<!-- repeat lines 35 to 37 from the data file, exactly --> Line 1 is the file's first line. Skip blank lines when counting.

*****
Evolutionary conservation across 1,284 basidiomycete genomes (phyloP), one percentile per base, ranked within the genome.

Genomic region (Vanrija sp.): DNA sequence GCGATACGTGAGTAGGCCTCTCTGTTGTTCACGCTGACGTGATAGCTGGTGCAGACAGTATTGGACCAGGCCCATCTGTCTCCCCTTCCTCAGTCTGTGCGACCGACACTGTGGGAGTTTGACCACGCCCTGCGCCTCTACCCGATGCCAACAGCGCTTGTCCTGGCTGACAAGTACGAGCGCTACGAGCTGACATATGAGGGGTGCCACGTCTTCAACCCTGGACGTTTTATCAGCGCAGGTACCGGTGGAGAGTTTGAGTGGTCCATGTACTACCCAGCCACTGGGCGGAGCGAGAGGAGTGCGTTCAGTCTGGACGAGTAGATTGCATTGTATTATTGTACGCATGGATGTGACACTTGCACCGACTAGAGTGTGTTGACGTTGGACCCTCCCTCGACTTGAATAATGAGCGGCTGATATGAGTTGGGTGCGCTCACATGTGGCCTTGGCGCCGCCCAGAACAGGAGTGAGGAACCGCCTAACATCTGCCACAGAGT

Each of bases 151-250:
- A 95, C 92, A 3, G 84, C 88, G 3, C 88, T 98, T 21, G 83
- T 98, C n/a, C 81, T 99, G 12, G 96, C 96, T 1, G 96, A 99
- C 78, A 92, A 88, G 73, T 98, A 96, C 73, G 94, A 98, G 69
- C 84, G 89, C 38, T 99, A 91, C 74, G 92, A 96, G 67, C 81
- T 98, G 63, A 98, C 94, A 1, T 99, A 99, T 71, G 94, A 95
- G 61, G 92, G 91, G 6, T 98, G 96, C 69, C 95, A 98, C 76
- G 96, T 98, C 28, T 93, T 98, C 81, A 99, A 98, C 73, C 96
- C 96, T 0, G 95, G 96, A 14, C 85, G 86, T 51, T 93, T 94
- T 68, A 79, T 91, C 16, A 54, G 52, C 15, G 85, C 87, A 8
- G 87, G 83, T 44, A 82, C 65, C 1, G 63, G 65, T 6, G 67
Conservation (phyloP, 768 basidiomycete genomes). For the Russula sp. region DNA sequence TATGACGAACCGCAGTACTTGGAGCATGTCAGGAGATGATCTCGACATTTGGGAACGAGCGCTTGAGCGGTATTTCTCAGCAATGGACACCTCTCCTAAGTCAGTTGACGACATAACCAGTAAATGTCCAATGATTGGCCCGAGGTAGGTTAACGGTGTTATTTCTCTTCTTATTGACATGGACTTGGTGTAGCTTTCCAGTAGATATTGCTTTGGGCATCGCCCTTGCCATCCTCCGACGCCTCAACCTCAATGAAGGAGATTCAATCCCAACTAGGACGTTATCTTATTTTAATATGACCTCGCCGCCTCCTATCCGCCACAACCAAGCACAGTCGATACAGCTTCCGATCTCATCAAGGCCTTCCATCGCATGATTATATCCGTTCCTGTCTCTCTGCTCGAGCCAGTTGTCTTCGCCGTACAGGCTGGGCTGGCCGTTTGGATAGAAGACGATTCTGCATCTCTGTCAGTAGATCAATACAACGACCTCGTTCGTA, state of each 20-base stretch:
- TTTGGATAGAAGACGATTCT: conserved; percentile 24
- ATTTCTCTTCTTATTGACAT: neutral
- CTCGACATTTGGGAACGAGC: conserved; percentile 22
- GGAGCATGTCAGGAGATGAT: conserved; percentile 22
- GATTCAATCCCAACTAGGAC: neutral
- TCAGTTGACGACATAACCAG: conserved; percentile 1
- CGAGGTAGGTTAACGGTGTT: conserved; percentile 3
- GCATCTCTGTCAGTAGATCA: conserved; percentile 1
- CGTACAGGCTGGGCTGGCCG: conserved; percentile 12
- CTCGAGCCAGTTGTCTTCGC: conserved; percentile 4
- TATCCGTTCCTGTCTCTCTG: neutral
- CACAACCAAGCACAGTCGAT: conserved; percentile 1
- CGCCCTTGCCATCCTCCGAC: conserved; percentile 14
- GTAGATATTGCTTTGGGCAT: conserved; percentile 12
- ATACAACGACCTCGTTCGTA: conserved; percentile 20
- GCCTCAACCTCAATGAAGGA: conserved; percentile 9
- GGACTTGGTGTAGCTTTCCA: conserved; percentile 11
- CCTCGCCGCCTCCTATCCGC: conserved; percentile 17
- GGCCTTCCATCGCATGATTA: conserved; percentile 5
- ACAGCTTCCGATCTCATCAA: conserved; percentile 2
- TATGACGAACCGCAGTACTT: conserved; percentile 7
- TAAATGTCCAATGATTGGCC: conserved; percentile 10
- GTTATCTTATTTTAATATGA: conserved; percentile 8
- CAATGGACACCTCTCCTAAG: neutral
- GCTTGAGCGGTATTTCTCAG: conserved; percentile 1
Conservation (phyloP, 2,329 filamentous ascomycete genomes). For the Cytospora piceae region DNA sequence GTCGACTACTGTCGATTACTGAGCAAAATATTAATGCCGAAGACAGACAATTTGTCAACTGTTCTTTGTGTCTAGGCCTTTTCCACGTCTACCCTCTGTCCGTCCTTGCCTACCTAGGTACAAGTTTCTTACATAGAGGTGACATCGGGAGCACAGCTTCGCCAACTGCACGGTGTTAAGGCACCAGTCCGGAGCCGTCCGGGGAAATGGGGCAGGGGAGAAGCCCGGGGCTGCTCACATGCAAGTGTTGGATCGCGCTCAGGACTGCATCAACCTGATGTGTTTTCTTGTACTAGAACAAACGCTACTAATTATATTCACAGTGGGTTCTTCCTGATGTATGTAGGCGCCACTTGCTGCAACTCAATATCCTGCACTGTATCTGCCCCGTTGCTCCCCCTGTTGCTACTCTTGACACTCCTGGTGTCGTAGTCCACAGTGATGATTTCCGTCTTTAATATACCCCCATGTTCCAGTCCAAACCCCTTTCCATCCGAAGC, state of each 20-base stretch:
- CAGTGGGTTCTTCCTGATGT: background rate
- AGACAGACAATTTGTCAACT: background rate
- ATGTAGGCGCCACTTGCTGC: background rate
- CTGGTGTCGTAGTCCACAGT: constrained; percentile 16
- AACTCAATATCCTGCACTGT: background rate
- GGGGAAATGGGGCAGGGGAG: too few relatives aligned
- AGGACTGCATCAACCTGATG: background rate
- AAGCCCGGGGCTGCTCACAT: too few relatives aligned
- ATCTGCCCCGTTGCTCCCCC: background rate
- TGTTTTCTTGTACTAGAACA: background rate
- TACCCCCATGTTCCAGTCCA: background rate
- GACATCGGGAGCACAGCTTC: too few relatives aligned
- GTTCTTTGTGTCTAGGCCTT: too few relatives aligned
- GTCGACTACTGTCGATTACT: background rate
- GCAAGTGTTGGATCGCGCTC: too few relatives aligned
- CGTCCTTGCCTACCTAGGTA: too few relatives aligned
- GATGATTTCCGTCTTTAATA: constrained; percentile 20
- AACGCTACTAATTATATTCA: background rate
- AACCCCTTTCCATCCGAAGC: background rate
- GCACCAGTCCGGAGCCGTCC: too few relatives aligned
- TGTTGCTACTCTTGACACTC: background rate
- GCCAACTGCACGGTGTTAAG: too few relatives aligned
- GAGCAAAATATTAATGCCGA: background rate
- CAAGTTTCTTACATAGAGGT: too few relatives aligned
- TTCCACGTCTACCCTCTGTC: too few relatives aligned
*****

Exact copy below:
- TATGACGAACCGCAGTACTT: conserved; percentile 7
- TAAATGTCCAATGATTGGCC: conserved; percentile 10
- GTTATCTTATTTTAATATGA: conserved; percentile 8